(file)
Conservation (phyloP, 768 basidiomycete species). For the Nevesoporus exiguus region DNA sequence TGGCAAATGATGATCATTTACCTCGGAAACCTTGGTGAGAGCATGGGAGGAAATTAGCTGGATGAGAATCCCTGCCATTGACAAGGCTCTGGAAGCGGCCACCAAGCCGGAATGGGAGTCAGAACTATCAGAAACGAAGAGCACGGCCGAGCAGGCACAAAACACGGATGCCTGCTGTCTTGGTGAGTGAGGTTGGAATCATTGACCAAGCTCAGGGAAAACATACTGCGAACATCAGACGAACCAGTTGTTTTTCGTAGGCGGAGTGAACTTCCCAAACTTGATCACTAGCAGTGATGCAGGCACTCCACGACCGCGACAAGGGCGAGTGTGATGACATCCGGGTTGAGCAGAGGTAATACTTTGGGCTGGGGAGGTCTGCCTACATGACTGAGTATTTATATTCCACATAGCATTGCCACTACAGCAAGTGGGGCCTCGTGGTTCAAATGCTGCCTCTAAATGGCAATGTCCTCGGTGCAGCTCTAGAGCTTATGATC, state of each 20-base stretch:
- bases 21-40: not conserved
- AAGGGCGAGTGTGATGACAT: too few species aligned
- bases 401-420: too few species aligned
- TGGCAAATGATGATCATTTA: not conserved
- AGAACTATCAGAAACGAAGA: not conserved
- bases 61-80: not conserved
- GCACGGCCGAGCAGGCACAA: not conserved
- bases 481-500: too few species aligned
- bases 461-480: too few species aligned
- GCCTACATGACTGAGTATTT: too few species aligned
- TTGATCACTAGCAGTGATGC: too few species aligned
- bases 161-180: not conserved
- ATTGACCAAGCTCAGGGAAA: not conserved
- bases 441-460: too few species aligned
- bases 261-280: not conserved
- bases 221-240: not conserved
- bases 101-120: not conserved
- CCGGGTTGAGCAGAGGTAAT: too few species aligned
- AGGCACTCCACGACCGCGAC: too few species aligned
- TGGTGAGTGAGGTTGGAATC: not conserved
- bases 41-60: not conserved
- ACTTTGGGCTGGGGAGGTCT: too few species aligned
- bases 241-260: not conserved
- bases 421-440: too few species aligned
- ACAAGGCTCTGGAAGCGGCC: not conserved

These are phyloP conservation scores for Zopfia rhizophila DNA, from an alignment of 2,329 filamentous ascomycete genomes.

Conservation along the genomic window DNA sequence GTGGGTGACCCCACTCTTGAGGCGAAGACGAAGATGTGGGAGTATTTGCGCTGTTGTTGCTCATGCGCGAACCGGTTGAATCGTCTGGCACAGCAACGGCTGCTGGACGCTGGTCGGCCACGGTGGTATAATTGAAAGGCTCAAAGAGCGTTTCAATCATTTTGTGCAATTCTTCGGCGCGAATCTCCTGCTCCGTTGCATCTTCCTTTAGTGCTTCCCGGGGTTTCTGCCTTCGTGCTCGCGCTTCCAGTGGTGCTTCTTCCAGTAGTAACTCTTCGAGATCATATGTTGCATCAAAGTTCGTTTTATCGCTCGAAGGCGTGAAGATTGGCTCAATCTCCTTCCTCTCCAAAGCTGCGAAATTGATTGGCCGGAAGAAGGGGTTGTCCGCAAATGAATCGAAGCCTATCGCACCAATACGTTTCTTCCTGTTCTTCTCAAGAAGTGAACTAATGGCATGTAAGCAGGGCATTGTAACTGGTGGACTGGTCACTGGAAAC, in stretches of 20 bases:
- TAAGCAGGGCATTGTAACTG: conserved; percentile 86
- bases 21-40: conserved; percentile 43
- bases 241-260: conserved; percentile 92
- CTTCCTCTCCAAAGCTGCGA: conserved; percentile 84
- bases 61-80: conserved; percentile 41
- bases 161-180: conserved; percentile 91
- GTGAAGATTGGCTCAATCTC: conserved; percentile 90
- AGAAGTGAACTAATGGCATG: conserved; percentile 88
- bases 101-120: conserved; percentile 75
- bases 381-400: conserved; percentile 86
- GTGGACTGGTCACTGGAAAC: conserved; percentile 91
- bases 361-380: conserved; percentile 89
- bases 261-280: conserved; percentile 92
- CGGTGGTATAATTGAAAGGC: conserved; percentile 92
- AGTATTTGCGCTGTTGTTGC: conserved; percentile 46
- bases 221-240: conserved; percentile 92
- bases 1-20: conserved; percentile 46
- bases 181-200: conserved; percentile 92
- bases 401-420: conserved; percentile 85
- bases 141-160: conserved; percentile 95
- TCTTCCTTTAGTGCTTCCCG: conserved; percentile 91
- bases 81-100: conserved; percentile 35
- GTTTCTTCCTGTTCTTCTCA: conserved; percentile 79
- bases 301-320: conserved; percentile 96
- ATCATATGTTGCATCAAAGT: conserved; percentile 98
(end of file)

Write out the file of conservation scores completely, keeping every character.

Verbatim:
Conservation (phyloP, 768 basidiomycete species). For the Nevesoporus exiguus region DNA sequence TGGCAAATGATGATCATTTACCTCGGAAACCTTGGTGAGAGCATGGGAGGAAATTAGCTGGATGAGAATCCCTGCCATTGACAAGGCTCTGGAAGCGGCCACCAAGCCGGAATGGGAGTCAGAACTATCAGAAACGAAGAGCACGGCCGAGCAGGCACAAAACACGGATGCCTGCTGTCTTGGTGAGTGAGGTTGGAATCATTGACCAAGCTCAGGGAAAACATACTGCGAACATCAGACGAACCAGTTGTTTTTCGTAGGCGGAGTGAACTTCCCAAACTTGATCACTAGCAGTGATGCAGGCACTCCACGACCGCGACAAGGGCGAGTGTGATGACATCCGGGTTGAGCAGAGGTAATACTTTGGGCTGGGGAGGTCTGCCTACATGACTGAGTATTTATATTCCACATAGCATTGCCACTACAGCAAGTGGGGCCTCGTGGTTCAAATGCTGCCTCTAAATGGCAATGTCCTCGGTGCAGCTCTAGAGCTTATGATC, state of each 20-base stretch:
- bases 21-40: not conserved
- AAGGGCGAGTGTGATGACAT: too few species aligned
- bases 401-420: too few species aligned
- TGGCAAATGATGATCATTTA: not conserved
- AGAACTATCAGAAACGAAGA: not conserved
- bases 61-80: not conserved
- GCACGGCCGAGCAGGCACAA: not conserved
- bases 481-500: too few species aligned
- bases 461-480: too few species aligned
- GCCTACATGACTGAGTATTT: too few species aligned
- TTGATCACTAGCAGTGATGC: too few species aligned
- bases 161-180: not conserved
- ATTGACCAAGCTCAGGGAAA: not conserved
- bases 441-460: too few species aligned
- bases 261-280: not conserved
- bases 221-240: not conserved
- bases 101-120: not conserved
- CCGGGTTGAGCAGAGGTAAT: too few species aligned
- AGGCACTCCACGACCGCGAC: too few species aligned
- TGGTGAGTGAGGTTGGAATC: not conserved
- bases 41-60: not conserved
- ACTTTGGGCTGGGGAGGTCT: too few species aligned
- bases 241-260: not conserved
- bases 421-440: too few species aligned
- ACAAGGCTCTGGAAGCGGCC: not conserved

These are phyloP conservation scores for Zopfia rhizophila DNA, from an alignment of 2,329 filamentous ascomycete genomes.

Conservation along the genomic window DNA sequence GTGGGTGACCCCACTCTTGAGGCGAAGACGAAGATGTGGGAGTATTTGCGCTGTTGTTGCTCATGCGCGAACCGGTTGAATCGTCTGGCACAGCAACGGCTGCTGGACGCTGGTCGGCCACGGTGGTATAATTGAAAGGCTCAAAGAGCGTTTCAATCATTTTGTGCAATTCTTCGGCGCGAATCTCCTGCTCCGTTGCATCTTCCTTTAGTGCTTCCCGGGGTTTCTGCCTTCGTGCTCGCGCTTCCAGTGGTGCTTCTTCCAGTAGTAACTCTTCGAGATCATATGTTGCATCAAAGTTCGTTTTATCGCTCGAAGGCGTGAAGATTGGCTCAATCTCCTTCCTCTCCAAAGCTGCGAAATTGATTGGCCGGAAGAAGGGGTTGTCCGCAAATGAATCGAAGCCTATCGCACCAATACGTTTCTTCCTGTTCTTCTCAAGAAGTGAACTAATGGCATGTAAGCAGGGCATTGTAACTGGTGGACTGGTCACTGGAAAC, in stretches of 20 bases:
- TAAGCAGGGCATTGTAACTG: conserved; percentile 86
- bases 21-40: conserved; percentile 43
- bases 241-260: conserved; percentile 92
- CTTCCTCTCCAAAGCTGCGA: conserved; percentile 84
- bases 61-80: conserved; percentile 41
- bases 161-180: conserved; percentile 91
- GTGAAGATTGGCTCAATCTC: conserved; percentile 90
- AGAAGTGAACTAATGGCATG: conserved; percentile 88
- bases 101-120: conserved; percentile 75
- bases 381-400: conserved; percentile 86
- GTGGACTGGTCACTGGAAAC: conserved; percentile 91
- bases 361-380: conserved; percentile 89
- bases 261-280: conserved; percentile 92
- CGGTGGTATAATTGAAAGGC: conserved; percentile 92
- AGTATTTGCGCTGTTGTTGC: conserved; percentile 46
- bases 221-240: conserved; percentile 92
- bases 1-20: conserved; percentile 46
- bases 181-200: conserved; percentile 92
- bases 401-420: conserved; percentile 85
- bases 141-160: conserved; percentile 95
- TCTTCCTTTAGTGCTTCCCG: conserved; percentile 91
- bases 81-100: conserved; percentile 35
- GTTTCTTCCTGTTCTTCTCA: conserved; percentile 79
- bases 301-320: conserved; percentile 96
- ATCATATGTTGCATCAAAGT: conserved; percentile 98